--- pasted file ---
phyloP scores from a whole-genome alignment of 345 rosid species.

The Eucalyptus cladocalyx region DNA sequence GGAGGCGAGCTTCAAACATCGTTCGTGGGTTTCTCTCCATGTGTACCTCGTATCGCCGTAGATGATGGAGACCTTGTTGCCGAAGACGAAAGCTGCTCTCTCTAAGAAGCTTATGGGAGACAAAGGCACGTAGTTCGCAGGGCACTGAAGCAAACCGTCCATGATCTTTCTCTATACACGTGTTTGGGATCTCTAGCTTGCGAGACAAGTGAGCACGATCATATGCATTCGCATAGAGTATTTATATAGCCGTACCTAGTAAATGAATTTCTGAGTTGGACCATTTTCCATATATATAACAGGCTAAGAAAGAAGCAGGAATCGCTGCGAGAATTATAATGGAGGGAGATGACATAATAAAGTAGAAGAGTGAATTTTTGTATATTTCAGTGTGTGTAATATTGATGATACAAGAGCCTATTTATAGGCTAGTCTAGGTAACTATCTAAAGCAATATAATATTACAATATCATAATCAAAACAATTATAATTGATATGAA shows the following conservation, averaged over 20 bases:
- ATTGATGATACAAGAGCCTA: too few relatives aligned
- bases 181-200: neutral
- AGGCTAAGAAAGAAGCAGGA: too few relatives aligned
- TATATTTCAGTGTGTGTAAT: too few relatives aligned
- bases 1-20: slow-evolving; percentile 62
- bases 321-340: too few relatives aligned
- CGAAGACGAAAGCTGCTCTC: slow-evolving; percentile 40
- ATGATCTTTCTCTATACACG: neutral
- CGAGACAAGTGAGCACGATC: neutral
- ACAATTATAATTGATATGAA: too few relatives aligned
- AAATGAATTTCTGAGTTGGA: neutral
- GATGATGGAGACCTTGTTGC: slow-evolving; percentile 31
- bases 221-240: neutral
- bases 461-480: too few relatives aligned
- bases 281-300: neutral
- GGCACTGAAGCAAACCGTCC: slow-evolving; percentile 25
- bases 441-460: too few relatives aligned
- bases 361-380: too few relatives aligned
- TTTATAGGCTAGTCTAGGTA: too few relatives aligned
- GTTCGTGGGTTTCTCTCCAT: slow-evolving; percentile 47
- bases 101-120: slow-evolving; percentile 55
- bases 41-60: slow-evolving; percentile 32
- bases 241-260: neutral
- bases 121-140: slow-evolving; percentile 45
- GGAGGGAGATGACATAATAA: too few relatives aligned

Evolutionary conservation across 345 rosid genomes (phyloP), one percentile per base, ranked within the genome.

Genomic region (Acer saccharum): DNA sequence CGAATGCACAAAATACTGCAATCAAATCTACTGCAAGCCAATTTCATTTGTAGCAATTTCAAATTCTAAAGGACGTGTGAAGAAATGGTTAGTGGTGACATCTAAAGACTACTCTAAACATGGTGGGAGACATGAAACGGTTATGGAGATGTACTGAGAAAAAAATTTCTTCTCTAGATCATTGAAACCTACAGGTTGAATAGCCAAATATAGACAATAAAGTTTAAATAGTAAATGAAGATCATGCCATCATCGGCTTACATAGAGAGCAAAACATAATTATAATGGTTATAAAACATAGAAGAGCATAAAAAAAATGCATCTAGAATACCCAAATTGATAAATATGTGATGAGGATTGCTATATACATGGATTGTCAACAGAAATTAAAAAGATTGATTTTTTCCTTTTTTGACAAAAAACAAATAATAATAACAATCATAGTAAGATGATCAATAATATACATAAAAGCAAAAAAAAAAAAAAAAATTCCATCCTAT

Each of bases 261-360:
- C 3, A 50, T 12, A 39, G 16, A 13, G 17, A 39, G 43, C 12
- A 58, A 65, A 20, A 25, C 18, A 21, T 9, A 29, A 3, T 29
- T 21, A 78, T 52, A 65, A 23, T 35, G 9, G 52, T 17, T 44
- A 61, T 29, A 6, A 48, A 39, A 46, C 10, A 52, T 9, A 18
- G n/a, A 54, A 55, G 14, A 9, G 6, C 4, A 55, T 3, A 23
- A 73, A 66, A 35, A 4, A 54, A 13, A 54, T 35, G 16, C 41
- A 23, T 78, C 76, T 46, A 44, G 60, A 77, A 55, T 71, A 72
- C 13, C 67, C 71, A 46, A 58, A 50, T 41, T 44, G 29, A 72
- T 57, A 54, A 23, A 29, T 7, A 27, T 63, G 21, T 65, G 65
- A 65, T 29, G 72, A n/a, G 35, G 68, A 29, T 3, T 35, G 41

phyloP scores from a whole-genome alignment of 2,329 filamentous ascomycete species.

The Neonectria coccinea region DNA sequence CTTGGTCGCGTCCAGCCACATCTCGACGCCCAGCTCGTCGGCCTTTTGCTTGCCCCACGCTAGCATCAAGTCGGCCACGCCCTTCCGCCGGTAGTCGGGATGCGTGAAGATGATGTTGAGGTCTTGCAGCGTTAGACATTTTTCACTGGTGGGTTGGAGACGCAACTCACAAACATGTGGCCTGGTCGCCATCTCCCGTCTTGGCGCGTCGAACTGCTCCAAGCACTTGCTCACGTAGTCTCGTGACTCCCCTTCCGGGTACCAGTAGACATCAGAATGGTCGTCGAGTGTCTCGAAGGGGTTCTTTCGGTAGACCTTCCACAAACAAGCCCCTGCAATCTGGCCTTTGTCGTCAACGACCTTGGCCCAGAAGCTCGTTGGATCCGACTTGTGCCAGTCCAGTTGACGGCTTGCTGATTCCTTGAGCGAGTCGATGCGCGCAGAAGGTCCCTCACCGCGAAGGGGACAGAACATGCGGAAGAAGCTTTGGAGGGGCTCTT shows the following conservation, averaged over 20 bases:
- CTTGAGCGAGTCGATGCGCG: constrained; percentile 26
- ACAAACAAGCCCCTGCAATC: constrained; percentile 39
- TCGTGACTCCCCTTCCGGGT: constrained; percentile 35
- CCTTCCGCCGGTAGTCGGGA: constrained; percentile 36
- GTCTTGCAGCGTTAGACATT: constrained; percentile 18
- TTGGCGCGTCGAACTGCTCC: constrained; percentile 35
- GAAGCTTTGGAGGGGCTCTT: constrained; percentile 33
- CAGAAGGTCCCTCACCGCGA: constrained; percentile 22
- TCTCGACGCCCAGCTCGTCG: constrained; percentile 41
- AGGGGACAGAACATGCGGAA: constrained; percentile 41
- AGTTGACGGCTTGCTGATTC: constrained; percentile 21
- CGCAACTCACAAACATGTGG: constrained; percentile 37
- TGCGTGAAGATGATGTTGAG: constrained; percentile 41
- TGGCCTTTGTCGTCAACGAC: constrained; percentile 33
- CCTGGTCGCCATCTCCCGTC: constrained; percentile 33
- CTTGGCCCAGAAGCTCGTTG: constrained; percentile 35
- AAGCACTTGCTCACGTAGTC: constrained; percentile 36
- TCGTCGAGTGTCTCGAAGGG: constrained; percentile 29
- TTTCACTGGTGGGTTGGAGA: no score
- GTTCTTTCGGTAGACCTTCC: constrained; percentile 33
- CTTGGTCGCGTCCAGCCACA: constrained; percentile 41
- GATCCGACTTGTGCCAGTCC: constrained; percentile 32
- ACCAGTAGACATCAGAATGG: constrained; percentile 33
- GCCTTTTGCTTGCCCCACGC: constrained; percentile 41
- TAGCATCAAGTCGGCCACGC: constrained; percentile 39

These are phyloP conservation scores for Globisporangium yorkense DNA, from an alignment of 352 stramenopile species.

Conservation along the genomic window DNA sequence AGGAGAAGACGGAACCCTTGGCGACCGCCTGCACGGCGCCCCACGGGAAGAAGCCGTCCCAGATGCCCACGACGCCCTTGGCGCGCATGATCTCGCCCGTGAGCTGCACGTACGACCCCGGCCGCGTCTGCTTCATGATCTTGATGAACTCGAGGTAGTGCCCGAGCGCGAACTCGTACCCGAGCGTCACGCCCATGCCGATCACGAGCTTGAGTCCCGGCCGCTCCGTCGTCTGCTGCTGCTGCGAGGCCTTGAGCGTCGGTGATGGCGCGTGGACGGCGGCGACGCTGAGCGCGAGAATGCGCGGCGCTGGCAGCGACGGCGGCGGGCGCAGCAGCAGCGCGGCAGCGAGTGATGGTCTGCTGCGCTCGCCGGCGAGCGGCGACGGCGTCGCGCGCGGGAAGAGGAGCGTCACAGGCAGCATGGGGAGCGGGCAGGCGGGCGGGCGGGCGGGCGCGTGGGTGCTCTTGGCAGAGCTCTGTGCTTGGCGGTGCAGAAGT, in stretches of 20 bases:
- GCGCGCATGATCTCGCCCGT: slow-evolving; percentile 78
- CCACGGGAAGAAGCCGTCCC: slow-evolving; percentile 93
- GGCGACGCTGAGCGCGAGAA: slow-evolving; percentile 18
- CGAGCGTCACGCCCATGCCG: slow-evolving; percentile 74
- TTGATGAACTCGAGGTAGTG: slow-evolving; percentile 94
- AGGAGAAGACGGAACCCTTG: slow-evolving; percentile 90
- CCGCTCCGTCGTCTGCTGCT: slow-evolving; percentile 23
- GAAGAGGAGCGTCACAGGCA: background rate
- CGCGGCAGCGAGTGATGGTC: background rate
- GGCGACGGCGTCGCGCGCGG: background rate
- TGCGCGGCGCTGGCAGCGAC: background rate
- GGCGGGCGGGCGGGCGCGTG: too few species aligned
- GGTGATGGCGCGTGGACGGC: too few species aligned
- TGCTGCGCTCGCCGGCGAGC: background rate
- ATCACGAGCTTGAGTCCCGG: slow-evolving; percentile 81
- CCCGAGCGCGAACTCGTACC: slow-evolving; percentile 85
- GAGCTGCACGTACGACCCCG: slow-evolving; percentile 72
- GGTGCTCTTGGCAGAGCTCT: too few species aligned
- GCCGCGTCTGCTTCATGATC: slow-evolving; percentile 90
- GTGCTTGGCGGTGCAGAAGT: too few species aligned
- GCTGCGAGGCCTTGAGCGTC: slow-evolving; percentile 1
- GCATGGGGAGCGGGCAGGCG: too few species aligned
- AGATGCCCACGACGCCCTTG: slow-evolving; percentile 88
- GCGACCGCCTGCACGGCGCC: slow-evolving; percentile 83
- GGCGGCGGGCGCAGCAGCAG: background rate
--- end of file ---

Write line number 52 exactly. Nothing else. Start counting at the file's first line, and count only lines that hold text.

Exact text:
- AGGGGACAGAACATGCGGAA: constrained; percentile 41